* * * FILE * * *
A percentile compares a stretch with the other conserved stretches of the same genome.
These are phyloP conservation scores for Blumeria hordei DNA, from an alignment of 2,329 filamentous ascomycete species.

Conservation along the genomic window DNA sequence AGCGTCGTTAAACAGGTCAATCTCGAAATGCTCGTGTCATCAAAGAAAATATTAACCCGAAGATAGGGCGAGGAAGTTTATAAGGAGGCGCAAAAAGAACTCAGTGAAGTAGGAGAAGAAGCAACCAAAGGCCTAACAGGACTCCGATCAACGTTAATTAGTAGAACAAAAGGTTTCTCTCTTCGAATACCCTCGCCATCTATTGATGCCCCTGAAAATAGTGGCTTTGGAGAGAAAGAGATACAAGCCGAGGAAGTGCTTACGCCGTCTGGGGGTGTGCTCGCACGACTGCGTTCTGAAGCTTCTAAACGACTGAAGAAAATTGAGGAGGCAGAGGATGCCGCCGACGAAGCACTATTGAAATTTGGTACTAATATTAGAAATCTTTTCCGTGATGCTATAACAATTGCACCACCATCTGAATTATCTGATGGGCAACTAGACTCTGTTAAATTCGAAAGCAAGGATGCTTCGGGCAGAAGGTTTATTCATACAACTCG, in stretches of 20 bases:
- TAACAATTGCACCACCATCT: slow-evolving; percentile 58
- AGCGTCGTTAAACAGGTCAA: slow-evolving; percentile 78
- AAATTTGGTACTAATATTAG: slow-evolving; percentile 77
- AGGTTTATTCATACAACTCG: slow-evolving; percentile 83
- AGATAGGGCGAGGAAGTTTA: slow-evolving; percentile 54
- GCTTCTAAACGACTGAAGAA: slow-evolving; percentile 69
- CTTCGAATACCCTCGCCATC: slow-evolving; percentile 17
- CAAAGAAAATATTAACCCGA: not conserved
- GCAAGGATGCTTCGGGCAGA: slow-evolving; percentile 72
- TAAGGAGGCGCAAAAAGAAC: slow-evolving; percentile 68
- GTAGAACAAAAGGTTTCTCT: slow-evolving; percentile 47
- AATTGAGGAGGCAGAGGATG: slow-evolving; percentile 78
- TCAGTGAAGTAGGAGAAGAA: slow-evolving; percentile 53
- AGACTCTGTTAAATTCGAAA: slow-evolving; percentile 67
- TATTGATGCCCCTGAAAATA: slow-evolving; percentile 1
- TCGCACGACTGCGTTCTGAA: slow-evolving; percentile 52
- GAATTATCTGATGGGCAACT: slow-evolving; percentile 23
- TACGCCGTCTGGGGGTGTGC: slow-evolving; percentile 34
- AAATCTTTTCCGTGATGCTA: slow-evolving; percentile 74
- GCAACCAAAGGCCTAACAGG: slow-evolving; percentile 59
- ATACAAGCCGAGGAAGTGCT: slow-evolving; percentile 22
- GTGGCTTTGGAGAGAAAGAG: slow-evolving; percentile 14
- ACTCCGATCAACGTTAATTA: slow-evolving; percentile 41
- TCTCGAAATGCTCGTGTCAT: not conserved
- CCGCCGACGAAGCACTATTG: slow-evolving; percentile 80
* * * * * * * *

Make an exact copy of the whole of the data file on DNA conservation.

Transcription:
A percentile compares a stretch with the other conserved stretches of the same genome.
These are phyloP conservation scores for Blumeria hordei DNA, from an alignment of 2,329 filamentous ascomycete species.

Conservation along the genomic window DNA sequence AGCGTCGTTAAACAGGTCAATCTCGAAATGCTCGTGTCATCAAAGAAAATATTAACCCGAAGATAGGGCGAGGAAGTTTATAAGGAGGCGCAAAAAGAACTCAGTGAAGTAGGAGAAGAAGCAACCAAAGGCCTAACAGGACTCCGATCAACGTTAATTAGTAGAACAAAAGGTTTCTCTCTTCGAATACCCTCGCCATCTATTGATGCCCCTGAAAATAGTGGCTTTGGAGAGAAAGAGATACAAGCCGAGGAAGTGCTTACGCCGTCTGGGGGTGTGCTCGCACGACTGCGTTCTGAAGCTTCTAAACGACTGAAGAAAATTGAGGAGGCAGAGGATGCCGCCGACGAAGCACTATTGAAATTTGGTACTAATATTAGAAATCTTTTCCGTGATGCTATAACAATTGCACCACCATCTGAATTATCTGATGGGCAACTAGACTCTGTTAAATTCGAAAGCAAGGATGCTTCGGGCAGAAGGTTTATTCATACAACTCG, in stretches of 20 bases:
- TAACAATTGCACCACCATCT: slow-evolving; percentile 58
- AGCGTCGTTAAACAGGTCAA: slow-evolving; percentile 78
- AAATTTGGTACTAATATTAG: slow-evolving; percentile 77
- AGGTTTATTCATACAACTCG: slow-evolving; percentile 83
- AGATAGGGCGAGGAAGTTTA: slow-evolving; percentile 54
- GCTTCTAAACGACTGAAGAA: slow-evolving; percentile 69
- CTTCGAATACCCTCGCCATC: slow-evolving; percentile 17
- CAAAGAAAATATTAACCCGA: not conserved
- GCAAGGATGCTTCGGGCAGA: slow-evolving; percentile 72
- TAAGGAGGCGCAAAAAGAAC: slow-evolving; percentile 68
- GTAGAACAAAAGGTTTCTCT: slow-evolving; percentile 47
- AATTGAGGAGGCAGAGGATG: slow-evolving; percentile 78
- TCAGTGAAGTAGGAGAAGAA: slow-evolving; percentile 53
- AGACTCTGTTAAATTCGAAA: slow-evolving; percentile 67
- TATTGATGCCCCTGAAAATA: slow-evolving; percentile 1
- TCGCACGACTGCGTTCTGAA: slow-evolving; percentile 52
- GAATTATCTGATGGGCAACT: slow-evolving; percentile 23
- TACGCCGTCTGGGGGTGTGC: slow-evolving; percentile 34
- AAATCTTTTCCGTGATGCTA: slow-evolving; percentile 74
- GCAACCAAAGGCCTAACAGG: slow-evolving; percentile 59
- ATACAAGCCGAGGAAGTGCT: slow-evolving; percentile 22
- GTGGCTTTGGAGAGAAAGAG: slow-evolving; percentile 14
- ACTCCGATCAACGTTAATTA: slow-evolving; percentile 41
- TCTCGAAATGCTCGTGTCAT: not conserved
- CCGCCGACGAAGCACTATTG: slow-evolving; percentile 80